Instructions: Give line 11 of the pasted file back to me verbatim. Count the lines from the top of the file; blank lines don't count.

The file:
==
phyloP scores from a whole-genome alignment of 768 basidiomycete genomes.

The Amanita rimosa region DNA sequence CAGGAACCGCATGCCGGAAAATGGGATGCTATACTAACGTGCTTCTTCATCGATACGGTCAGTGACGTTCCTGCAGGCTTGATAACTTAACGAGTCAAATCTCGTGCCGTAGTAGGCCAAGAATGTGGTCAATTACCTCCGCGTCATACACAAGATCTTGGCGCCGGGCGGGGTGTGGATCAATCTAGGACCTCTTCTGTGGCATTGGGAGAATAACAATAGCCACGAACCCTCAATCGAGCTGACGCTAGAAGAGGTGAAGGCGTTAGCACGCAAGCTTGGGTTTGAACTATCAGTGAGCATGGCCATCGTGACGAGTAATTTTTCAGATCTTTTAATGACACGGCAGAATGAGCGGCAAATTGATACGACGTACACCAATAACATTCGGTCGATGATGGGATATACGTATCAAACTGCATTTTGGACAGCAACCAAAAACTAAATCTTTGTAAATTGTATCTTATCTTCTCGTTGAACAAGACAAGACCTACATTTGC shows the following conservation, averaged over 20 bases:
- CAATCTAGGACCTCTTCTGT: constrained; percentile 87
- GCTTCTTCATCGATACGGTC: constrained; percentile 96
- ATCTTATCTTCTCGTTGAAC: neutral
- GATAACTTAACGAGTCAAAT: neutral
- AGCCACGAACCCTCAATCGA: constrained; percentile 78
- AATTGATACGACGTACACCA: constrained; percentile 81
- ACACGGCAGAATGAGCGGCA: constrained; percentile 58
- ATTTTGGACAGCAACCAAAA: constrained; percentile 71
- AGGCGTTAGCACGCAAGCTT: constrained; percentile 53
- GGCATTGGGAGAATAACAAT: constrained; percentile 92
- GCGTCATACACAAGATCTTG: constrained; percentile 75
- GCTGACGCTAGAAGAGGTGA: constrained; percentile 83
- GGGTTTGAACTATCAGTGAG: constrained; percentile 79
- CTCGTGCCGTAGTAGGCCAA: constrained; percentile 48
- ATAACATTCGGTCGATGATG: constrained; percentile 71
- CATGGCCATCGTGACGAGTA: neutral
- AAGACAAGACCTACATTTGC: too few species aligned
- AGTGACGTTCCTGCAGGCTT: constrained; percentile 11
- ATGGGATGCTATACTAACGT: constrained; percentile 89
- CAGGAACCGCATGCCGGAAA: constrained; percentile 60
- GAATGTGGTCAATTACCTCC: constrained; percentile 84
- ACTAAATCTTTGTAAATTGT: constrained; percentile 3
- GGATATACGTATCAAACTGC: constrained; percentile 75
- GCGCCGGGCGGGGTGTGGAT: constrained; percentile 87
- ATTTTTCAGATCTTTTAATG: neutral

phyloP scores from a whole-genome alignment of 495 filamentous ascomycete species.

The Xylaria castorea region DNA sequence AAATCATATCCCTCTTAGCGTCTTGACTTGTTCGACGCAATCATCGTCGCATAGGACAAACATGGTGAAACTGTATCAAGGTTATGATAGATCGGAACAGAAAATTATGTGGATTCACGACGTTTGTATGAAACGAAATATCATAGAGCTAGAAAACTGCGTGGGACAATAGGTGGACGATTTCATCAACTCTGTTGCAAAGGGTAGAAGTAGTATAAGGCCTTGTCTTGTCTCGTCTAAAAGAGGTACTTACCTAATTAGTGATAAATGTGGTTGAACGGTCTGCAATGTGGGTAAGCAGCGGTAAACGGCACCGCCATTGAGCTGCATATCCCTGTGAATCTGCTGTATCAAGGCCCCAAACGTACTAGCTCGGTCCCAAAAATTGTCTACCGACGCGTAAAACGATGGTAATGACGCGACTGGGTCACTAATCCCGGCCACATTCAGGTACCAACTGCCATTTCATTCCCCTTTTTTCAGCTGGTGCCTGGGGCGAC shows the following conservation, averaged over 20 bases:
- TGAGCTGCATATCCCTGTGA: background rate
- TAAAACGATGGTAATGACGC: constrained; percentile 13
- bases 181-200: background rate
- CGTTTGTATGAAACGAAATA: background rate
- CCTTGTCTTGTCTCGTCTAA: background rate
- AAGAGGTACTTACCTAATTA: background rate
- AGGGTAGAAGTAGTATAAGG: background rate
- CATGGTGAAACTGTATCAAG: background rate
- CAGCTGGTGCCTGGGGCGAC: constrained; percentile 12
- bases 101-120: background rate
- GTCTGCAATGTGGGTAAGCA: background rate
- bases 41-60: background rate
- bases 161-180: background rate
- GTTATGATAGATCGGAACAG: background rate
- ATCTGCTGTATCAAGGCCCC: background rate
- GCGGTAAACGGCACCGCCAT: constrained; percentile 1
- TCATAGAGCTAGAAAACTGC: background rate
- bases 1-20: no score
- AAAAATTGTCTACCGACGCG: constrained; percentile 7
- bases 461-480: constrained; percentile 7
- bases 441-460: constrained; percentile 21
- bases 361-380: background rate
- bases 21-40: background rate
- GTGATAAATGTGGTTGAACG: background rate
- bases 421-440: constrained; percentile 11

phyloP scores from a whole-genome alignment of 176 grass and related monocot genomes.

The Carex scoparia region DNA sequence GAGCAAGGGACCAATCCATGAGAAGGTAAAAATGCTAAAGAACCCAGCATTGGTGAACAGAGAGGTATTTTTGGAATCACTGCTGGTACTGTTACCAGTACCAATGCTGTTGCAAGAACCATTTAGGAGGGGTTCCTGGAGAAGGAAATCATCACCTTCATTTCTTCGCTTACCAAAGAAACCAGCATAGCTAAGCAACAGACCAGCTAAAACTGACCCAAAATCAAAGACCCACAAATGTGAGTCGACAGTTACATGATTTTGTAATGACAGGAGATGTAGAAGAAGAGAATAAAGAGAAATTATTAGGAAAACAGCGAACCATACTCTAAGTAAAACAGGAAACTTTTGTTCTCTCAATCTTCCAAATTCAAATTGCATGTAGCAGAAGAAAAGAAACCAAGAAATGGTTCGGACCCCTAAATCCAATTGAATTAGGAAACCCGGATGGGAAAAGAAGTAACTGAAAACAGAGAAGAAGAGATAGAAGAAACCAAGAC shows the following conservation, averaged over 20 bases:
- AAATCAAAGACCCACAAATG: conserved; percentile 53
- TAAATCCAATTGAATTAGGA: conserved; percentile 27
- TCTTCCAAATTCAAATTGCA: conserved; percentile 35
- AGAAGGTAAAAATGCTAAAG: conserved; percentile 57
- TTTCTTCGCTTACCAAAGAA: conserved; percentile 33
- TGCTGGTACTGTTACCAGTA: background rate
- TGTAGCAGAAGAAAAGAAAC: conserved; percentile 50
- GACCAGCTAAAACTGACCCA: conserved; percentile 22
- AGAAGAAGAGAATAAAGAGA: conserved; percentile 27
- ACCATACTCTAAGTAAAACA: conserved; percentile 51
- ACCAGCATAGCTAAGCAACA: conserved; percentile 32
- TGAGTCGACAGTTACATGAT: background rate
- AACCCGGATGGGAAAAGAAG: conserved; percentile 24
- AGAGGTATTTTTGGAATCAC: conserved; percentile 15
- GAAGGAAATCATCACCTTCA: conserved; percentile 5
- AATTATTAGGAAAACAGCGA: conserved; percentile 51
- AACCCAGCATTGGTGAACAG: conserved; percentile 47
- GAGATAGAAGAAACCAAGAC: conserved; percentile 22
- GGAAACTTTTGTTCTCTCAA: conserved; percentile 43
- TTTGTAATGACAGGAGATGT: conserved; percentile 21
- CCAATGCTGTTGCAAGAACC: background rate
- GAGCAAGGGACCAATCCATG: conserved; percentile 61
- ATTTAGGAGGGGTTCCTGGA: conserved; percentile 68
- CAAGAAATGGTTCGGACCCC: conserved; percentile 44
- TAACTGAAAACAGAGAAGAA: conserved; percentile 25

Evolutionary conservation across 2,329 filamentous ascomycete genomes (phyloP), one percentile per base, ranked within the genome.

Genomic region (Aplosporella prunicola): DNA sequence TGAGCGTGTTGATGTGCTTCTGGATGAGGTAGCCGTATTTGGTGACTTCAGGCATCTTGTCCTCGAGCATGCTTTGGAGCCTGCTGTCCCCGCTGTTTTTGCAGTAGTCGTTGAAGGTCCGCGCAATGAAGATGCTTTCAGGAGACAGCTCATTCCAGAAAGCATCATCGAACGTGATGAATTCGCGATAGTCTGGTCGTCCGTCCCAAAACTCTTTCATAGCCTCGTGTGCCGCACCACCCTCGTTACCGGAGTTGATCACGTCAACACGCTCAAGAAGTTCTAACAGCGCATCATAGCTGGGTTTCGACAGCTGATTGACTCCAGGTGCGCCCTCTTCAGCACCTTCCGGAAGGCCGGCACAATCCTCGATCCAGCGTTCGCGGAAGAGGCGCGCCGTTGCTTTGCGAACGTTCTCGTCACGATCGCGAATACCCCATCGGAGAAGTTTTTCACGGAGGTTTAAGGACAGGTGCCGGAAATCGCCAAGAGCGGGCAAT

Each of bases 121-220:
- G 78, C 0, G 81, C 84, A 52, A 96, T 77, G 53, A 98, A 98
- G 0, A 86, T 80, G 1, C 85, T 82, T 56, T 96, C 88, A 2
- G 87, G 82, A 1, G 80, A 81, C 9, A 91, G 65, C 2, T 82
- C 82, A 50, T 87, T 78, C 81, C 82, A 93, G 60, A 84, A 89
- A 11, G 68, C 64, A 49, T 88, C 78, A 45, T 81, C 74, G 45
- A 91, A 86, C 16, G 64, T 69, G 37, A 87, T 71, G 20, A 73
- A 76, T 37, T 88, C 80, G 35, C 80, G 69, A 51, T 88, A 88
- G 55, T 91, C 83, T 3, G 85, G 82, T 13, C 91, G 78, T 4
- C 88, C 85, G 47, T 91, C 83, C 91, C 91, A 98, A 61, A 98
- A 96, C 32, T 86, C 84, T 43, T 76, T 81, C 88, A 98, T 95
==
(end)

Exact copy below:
- AGGCGTTAGCACGCAAGCTT: constrained; percentile 53